But trolling the Yo-Zuri shrimp at the jetties was what Nash had in mind – in recent trips he had caught numerous fish by that method including some over 20 inches. The Myrtle Beach native and longtime local angler was biding his time, waiting on the tide to get right. A little after 3 p.m., an hour after high tide, Nash returned to our original spot at the jetties and we once again began slow-trolling the Yo-Zuri chartreuse shrimp. This time, with the wind laid down and the temperature up to about 60, the trout cooperated.
Problem was, the window of opportunity during the falling tide was small, with the early sunset of late autumn looming.
Nash wasted no time in getting the boat lined up the right distance from the rocks as we dropped our artificial shrimp back a good 100 yards, again, keeping them just off the bottom.
After a few minutes, I went from feeling just the resistance of the trolled lure on my rod to it being doubled over when a nice trout slammed the shrimp and was caught on the rear treble hook. In a few minutes, I had the fish beside the boat and Nash netted a nice 19-20 incher.
As the sun inched down closer and closer toward the south jetty in the western sky, we added five more solid keeper trout to our catch as Nash worked back and forth adjacent to the rocks.
The sunlight faded and the sky turned incredible shades of blue, pink, yellow and purple as we headed back toward Inlet Harbor with the sun disappearing behind the jetty.
Super weather, great fishing, great friendship and beautiful scenery – so much to be thankful for along our South Carolina coast on this Thanksgiving weekend.
CCA South Carolina Contribution
The marine species of fish raised at the South Carolina Department of Natural Resources’ Waddell Mariculture Center in Bluffton are crucial to the stocks of popular fish available to recreational fishermen in Palmetto State waters.
The center has raised species such as red drum, black drum, spotted seatrout, cobia, flounder and striped bass among others for stocking and research purposes over the last 30 years. The 1,200-acre property in Beaufort County features twelve 0.25-acre ponds, ten 0.5-acre ponds, and three 1.25-acre ponds.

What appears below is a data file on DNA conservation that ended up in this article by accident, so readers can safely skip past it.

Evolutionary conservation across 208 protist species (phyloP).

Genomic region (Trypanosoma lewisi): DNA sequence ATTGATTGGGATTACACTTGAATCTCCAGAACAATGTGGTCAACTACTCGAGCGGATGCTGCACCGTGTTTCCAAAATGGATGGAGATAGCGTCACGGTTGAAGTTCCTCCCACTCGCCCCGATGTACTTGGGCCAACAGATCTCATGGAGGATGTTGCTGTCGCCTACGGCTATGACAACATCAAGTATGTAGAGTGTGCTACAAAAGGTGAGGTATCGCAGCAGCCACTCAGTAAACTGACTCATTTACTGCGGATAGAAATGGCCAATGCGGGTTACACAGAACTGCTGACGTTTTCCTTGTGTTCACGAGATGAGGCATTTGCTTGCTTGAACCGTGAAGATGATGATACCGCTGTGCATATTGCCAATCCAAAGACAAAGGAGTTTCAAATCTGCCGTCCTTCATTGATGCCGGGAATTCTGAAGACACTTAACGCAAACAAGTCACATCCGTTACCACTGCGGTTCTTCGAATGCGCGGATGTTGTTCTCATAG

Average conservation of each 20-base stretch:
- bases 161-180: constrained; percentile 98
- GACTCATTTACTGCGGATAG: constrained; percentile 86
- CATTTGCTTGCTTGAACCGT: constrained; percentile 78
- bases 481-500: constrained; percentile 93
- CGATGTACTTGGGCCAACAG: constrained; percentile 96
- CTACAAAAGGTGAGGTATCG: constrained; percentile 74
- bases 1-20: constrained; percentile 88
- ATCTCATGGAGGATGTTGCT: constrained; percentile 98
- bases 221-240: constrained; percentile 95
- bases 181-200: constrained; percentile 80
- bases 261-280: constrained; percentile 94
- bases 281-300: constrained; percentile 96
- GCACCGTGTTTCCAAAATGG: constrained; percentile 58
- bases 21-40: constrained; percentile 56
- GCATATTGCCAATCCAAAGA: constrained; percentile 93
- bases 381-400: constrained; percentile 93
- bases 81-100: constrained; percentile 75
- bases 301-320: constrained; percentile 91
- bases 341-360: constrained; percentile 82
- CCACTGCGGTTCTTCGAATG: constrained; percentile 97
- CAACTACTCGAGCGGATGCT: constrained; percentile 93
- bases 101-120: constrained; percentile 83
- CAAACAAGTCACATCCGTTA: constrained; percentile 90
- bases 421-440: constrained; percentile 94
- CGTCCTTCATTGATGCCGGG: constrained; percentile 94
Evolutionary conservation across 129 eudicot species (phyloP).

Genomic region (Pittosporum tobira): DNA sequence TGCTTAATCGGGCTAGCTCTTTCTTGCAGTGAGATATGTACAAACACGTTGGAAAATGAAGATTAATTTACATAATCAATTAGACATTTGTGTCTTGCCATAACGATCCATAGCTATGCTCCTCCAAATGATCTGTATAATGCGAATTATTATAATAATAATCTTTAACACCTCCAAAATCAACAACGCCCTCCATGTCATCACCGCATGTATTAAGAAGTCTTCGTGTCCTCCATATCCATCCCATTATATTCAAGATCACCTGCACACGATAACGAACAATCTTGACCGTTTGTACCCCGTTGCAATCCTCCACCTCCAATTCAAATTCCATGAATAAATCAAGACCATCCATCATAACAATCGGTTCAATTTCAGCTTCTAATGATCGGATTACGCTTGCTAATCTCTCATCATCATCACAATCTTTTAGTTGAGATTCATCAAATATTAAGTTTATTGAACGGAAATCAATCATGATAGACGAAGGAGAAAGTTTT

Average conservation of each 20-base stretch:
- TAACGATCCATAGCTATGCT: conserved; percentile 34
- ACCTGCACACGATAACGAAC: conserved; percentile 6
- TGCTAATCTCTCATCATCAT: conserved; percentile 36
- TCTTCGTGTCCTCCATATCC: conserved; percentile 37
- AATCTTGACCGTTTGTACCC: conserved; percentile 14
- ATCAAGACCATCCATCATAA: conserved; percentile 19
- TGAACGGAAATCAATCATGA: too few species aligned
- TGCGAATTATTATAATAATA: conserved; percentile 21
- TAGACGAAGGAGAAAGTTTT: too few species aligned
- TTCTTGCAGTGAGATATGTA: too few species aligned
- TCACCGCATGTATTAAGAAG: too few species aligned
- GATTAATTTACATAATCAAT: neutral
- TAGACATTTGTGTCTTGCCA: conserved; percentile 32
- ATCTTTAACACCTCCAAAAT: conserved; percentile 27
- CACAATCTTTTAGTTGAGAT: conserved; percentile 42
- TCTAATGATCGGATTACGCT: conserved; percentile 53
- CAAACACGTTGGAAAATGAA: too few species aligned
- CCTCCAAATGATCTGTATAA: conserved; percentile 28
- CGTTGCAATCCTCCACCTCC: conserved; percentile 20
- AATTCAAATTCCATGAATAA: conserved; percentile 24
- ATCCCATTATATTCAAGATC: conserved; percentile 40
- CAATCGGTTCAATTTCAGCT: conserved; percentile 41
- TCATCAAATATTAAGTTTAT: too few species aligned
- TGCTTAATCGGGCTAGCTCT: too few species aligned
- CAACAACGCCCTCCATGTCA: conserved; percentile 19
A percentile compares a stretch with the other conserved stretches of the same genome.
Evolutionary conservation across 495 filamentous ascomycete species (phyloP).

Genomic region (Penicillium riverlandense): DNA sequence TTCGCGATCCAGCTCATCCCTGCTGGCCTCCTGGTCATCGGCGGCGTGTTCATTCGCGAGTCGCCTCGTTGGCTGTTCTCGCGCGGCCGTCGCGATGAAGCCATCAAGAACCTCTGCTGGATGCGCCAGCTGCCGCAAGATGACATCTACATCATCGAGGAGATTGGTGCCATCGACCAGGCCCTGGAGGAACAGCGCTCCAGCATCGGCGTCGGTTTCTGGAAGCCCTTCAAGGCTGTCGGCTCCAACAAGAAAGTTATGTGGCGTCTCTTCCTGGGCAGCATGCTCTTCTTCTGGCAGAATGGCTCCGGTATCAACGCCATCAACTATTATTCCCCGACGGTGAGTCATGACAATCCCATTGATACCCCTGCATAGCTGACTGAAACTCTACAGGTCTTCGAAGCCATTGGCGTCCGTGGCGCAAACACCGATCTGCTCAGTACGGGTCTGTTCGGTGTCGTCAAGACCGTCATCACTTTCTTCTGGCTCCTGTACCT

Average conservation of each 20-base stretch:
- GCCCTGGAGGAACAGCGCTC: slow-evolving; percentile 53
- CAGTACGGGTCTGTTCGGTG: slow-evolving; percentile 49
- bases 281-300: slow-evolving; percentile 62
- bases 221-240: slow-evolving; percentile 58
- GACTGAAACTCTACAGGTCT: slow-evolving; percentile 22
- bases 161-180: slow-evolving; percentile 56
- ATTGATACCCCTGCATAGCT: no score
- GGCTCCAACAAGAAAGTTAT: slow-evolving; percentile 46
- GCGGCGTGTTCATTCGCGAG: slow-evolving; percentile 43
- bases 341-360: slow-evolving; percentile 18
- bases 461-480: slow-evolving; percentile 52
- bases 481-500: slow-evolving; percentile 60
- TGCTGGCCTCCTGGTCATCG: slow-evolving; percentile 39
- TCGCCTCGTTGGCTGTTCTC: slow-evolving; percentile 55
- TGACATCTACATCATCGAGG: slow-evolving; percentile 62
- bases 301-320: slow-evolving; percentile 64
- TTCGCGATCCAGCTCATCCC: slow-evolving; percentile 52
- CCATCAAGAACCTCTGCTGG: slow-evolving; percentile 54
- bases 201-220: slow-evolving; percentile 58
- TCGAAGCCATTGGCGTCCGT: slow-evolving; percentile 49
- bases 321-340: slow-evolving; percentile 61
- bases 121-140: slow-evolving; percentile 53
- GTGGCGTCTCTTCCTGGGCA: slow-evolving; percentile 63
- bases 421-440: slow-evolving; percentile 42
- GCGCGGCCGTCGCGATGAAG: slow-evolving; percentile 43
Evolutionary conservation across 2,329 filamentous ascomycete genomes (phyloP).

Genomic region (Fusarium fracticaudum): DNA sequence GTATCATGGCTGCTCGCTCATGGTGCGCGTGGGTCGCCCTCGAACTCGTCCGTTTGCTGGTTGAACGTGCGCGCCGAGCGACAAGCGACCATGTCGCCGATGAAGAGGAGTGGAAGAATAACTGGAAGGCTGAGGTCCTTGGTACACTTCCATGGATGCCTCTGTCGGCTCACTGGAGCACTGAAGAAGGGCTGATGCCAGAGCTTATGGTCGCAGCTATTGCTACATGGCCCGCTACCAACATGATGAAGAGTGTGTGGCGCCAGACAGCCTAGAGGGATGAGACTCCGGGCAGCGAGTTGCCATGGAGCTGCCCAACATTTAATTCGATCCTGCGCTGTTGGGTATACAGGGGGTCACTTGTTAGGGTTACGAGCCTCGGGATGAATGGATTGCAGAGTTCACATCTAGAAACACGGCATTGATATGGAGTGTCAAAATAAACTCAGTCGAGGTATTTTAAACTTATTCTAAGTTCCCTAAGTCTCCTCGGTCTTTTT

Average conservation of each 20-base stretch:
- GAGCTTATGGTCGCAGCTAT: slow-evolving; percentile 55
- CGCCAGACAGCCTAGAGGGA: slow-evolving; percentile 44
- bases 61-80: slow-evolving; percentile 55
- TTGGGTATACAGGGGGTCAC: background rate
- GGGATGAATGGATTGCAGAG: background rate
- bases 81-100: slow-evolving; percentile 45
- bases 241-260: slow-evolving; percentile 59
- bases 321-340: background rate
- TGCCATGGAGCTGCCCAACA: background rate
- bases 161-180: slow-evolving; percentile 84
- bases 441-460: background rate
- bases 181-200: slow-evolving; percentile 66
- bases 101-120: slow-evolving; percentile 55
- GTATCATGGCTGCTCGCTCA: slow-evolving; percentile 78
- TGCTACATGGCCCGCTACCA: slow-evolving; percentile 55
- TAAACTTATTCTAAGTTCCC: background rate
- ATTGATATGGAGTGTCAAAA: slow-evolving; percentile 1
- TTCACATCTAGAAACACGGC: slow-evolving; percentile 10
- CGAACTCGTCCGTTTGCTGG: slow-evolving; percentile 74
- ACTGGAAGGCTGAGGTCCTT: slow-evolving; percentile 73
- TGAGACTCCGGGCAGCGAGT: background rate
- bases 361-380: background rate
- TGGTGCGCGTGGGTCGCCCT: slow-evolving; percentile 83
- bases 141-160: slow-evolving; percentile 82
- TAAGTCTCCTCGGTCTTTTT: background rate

The stocking program is especially important in areas along the Grand Strand that feature small estuaries such as Murrells Inlet, Cherry Grove and Little River that receive heavy fishing pressure. The stocking of species such as red drum in these inlets helps offset the lack of natural reproduction and the heavy fishing pressure.
Keeping the aeration pumps running non-stop is critical to the success of the center and stocking program, and Coastal Conservation Association South Carolina recently took a big step toward ensuring that happens.
CCA South Carolina stepped in this week to provide two generators large enough to keep all 25 outdoor fish ponds on the center’s grounds going in the event of power outages.
“For the mariculture center to maintain uninterrupted production systems is important,” said Al Stokes of S.C. DNR. “Because our work with several recreationally important marine species is seasonal, the loss of electrical service for a period of time jeopardizes our important work.
“These generators donated by CCA South Carolina will significantly reduce that risk and allow our researchers and scientists to continue their studies unimpeded.”
CCA South Carolina was able to secure the two generators in early August and with the help of Flint Equipment Company and Reeves Trucking the generators are in excellent working condition, insuring service for the mariculture center for years to come.
“As part of our on-going commitment to improving marine habitat and our support of science based fisheries management, providing this equipment was an investment that our state board knew would further both of those causes,” said Richard Berry, CCA South Carolina State Chairman. “Given the impressive track record of scientific study and research to come out of this facility, we know this will pay dividends to recreational angling and fisheries management for years to come.”